How do we obtain unity in the church? It requires living for the glory of God to be the first priority and it takes humility. Later in the letter, Paul will say there should be no division in the body, but that its parts should have equal concern for each other. Calvin said “The first step towards serving Christ is to lose sight of ourselves, and think only of the Lord's glory and the salvation of men.”
Divisions are often a result of pride and status seeking. We want to be better than others, even by our associations. We want to say, I belong to Paul and that is better than belonging to Apollos, like you. Paul urges them to let go of these divisions and unite. The Greek word for “unite” is the same word for “mend” or “prepare” in Matthew 4:21, used of repairing torn nets after fishing. Paul wants them to mend their divisions. Ephesians 4:3 says “Make every effort to keep the unity of the Spirit through the bond of peace.” Keeping the unity means being humble towards others, forgiving wrongs, apologizing for wrongs, intervening in torn relationships and working for unity.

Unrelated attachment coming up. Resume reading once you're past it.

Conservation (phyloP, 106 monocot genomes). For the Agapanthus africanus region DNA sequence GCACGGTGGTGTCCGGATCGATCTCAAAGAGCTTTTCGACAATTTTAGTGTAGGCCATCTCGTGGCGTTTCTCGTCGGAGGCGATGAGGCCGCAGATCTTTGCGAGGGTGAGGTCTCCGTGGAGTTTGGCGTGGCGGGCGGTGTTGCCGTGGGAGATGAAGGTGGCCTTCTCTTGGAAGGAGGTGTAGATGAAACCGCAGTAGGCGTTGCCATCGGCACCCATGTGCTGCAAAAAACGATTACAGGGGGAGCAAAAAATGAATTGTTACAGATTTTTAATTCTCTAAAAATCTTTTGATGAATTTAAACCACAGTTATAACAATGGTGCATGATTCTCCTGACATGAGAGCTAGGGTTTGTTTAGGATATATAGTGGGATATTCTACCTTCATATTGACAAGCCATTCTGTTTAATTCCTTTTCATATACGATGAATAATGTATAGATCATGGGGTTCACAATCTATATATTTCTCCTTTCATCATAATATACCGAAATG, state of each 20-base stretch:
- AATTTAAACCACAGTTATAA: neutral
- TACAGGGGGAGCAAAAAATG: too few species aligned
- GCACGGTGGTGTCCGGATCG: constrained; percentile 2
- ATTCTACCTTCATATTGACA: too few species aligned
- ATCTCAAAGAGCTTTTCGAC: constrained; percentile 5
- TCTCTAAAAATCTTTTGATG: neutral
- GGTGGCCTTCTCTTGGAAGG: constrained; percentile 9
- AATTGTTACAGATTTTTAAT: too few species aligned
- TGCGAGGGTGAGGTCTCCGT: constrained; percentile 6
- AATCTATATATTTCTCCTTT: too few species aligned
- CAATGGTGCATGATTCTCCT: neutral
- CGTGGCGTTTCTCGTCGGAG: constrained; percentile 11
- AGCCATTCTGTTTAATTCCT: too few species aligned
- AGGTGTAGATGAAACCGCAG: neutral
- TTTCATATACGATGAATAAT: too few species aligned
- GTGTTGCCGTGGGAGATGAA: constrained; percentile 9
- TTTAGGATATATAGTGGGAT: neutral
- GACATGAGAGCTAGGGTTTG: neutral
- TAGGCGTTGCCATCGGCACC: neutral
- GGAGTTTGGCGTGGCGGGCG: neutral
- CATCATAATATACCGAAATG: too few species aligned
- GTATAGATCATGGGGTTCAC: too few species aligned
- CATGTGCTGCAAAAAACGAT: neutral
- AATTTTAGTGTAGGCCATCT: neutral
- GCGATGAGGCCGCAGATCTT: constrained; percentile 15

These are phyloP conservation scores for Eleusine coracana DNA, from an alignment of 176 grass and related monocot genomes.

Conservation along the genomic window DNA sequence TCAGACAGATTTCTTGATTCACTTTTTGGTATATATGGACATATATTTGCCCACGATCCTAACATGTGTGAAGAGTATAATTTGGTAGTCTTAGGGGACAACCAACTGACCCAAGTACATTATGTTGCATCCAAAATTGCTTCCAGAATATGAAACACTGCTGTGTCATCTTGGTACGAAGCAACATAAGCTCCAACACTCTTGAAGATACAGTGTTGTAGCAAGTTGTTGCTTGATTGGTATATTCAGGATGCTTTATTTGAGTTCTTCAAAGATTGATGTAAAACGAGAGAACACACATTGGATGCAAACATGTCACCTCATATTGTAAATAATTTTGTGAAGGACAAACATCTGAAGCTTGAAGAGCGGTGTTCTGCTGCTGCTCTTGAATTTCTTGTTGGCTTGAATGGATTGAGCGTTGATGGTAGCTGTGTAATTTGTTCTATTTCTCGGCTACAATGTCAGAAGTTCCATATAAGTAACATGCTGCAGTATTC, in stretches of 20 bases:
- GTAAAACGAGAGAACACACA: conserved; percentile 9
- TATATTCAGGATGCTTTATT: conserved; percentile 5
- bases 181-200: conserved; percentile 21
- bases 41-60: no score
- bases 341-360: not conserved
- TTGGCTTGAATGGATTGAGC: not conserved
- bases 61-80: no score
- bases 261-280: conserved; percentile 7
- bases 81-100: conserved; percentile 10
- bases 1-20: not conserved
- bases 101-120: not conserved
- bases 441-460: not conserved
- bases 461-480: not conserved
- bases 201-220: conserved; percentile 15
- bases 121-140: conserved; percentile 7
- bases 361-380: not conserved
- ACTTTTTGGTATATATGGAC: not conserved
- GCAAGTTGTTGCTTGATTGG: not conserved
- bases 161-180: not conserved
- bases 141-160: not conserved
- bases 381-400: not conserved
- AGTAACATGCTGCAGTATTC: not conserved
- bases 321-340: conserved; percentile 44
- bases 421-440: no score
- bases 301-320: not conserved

1:17-19 Spiritual Wisdom v. Human Wisdom
Paul said the he was sent to preach the gospel. He was not sent to develop his own following. He was sent to preach the gospel, the message of the cross.
He was not to preach human wisdom, or in wisdom of speech. The ESV says “with words of eloquent wisdom”. The Greeks, including the Corinthians, were used to eloquent speakers and judged those they heard by how well they spoke. If you grew up in church, you may have a little of this tendency to judge the preachers by their speaking ability.
Paul said he did not come to do that. To preach with human wisdom is to empty the cross of its power. Preaching is the means God ordained as the vehicle to spread the gospel. That preaching is to be about Christ and the cross. It is not to be about human wisdom. It is not to be done in such a manner that the message of the cross is lost in the eloquence of the speaker.